The State of Delaware and Dogfish Head Craft Brewery are partnering to make more, much-needed hand sanitizer available to the state government.
It’s becoming a familiar look around the world, empty shelves, and lack of much needed supplies that have gone out of stock such as hand sanitizer, water, and over the counter medicines. Let alone the N95 respirator masks, medical gloves, gowns, and suits.
Milton (DE): Dogfish Head, one of Delaware’s best-known businesses, began distilling spirits in Delaware in 2002 and has now committed part of its operations to also make hand sanitizer. As it ramps up that production, the company will be providing bulk shipments of the sanitizer to the state in the weeks to come.
“Dogfish Head is one of Delaware’s great small business success stories,” Governor John Carney said. “It’s great to see this nationally known company, with its roots in Delaware, step up in a time of such significant need to provide this vital product and assist Delaware restaurant workers who’ve been affected so significantly by the Coronavirus outbreak.”
Dogfish Head will sell the sanitizer to the state of Delaware at market price, and 100% of the profits will go into a fund to support Delawareans affected by the Coronavirus.
“I never thought Dogfish Head would be in the sanitizer business. But this is a time of crisis, and necessity is the mother of invention,” said Sam Calagione, founder of Dogfish Head. “It is our duty to do what we can to keep as many people safe and healthy in our community.”
At this time, Dogfish Head has dedicated its sanitizer inventory to fulfilling critical needs of the state, including providing the product to healthcare facilities and first responders.
While the Dogfish production brewery and distillery remain open in Milton, Calagione has closed Dogfish Head Inn, Dogfish Head Brewing & Eats, Chesapeake & Maine and the brewery’s Tasting Room & Kitchen.
Dogsish Head isn’t the first one to switch production to hand sanitizers. On a normal day at Santa Ana’s Blinkin Owl, Robin Christenson would be overseeing the production of “Carraway-tinged aquavit and vodka flavored with Valencia oranges.” But nothing is normal these days. With bars and restaurants mostly closed due to the coronavirus, distilleries don’t have clients to buy their alcohol. Now a handful have stopped producing liquor — and started producing hand sanitizer. Christenson, expects the first bottles of hand sanitizer to leave the company’s 6,500-square-foot facility in late March or early April.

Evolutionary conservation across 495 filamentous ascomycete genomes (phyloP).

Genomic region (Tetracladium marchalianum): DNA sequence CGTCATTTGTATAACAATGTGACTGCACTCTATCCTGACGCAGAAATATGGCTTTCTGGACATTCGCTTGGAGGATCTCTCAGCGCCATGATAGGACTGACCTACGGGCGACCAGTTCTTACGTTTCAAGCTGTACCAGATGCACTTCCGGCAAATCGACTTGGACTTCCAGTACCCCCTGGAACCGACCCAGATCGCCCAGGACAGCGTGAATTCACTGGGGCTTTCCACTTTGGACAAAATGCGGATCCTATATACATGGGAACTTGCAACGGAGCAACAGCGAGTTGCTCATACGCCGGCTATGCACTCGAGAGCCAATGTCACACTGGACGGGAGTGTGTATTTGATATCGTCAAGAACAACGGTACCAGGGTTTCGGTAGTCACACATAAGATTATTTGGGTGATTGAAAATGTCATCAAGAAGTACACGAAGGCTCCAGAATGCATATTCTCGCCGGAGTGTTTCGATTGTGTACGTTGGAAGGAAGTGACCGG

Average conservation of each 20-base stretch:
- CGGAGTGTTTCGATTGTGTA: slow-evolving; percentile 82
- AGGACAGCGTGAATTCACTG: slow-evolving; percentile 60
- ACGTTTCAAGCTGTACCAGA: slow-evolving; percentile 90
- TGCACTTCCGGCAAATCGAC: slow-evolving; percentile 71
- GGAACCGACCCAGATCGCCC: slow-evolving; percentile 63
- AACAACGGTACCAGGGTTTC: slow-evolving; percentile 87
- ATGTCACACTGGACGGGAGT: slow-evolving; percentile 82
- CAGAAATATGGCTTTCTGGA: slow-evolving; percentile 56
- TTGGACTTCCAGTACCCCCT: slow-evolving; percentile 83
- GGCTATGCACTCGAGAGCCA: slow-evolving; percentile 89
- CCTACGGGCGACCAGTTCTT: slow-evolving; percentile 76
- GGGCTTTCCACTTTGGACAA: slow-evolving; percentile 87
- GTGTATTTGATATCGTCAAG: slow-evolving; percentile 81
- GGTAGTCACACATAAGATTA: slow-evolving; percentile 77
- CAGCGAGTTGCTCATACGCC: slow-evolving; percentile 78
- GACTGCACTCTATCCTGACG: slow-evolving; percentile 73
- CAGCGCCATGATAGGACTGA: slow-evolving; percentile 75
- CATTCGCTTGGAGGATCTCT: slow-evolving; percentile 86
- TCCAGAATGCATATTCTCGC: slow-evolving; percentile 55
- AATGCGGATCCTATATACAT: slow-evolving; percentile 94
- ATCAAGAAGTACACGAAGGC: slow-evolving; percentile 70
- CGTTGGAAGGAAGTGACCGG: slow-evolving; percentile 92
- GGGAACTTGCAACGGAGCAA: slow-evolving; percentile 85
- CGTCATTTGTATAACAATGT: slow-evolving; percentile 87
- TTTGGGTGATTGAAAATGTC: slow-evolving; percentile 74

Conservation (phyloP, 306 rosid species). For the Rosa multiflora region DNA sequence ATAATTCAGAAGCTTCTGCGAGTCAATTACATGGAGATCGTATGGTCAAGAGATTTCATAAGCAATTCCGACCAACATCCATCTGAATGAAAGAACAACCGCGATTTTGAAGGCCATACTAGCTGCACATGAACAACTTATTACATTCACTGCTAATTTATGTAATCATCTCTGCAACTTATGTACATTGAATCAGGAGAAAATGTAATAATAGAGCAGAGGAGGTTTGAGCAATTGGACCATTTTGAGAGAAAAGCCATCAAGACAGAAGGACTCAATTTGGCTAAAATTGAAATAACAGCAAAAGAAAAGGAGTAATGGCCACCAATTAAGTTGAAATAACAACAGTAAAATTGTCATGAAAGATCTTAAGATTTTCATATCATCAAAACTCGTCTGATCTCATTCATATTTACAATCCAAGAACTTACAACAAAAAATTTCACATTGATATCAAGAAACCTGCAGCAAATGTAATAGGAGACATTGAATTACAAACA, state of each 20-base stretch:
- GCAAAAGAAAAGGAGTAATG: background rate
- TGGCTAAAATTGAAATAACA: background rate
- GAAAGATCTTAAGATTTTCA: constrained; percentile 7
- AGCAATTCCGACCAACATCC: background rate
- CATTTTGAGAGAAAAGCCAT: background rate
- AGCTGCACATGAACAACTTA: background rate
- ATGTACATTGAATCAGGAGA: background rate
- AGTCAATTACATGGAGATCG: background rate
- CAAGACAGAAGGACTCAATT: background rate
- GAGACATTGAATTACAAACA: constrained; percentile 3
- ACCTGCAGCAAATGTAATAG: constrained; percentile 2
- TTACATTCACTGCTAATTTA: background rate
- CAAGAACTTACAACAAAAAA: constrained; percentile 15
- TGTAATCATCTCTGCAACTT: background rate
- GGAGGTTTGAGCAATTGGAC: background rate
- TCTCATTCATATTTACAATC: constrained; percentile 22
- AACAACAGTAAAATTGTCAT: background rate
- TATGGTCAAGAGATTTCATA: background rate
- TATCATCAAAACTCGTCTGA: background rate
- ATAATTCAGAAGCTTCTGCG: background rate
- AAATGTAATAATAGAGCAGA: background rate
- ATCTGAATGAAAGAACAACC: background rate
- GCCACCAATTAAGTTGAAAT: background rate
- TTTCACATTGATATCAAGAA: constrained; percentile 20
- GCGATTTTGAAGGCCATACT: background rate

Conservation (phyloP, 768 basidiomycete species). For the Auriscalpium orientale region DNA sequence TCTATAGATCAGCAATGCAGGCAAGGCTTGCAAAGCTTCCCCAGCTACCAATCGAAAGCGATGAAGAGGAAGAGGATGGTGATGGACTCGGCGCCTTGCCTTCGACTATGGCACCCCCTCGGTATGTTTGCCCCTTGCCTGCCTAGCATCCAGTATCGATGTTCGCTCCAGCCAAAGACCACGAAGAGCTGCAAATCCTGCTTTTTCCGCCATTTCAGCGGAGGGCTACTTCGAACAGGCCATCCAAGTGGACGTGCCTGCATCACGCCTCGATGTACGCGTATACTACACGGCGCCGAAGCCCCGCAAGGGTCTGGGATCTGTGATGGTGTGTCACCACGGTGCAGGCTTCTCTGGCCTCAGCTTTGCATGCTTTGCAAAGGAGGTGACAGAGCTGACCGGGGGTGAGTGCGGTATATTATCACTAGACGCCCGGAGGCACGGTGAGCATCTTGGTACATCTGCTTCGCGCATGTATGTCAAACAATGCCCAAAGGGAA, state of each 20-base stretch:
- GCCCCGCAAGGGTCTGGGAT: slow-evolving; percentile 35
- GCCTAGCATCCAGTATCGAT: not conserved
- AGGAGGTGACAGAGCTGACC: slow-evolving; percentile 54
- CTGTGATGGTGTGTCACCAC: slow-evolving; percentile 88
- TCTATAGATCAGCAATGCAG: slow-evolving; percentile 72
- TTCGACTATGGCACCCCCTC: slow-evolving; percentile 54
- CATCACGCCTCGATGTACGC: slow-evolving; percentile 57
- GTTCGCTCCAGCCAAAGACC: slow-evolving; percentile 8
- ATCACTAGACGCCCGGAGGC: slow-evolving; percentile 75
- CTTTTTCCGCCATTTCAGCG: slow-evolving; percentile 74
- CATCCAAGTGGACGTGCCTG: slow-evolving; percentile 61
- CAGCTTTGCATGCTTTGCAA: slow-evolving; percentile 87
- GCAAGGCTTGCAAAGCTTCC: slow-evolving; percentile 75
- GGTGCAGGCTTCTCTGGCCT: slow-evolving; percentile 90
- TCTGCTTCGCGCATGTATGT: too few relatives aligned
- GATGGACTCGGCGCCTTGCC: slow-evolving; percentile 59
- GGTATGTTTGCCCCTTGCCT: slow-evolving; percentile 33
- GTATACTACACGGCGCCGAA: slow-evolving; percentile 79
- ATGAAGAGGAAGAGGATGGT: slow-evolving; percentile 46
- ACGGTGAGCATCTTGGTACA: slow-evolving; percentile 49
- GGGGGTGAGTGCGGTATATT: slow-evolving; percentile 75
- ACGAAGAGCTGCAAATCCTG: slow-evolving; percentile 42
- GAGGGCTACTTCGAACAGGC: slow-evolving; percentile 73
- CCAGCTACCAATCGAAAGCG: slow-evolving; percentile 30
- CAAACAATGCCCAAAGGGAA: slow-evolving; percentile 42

“A couple weeks ago, we saw the Purell shortage and we started looking into the regulations for [making]it,” Christenson says. “We already had some high proof spirit that was ready to be made into vodka but we decided to put that toward hand sanitizer.”
On Thursday, March 12, Governor Carney issued a State of Emergency declaration to mobilize state resources to prepare for the spread of coronavirus across Delaware. On Monday, March 16, he updated that order to require restaurants, taverns and bars move to take-out and delivery service only.
Delawareans with questions about COVID-19 or their exposure risk can call the Division of Public Health’s Coronavirus Call Center at 1-866-408-1899 or 711 for people who are hearing impaired from 8:30 a.m. to 8:00 p.m. Monday through Friday, and 10 a.m. to 4 p.m. Saturday and Sunday, or email DPHCall@delaware.gov. For the latest on Delaware’s response, go to de.gov/coronavirus.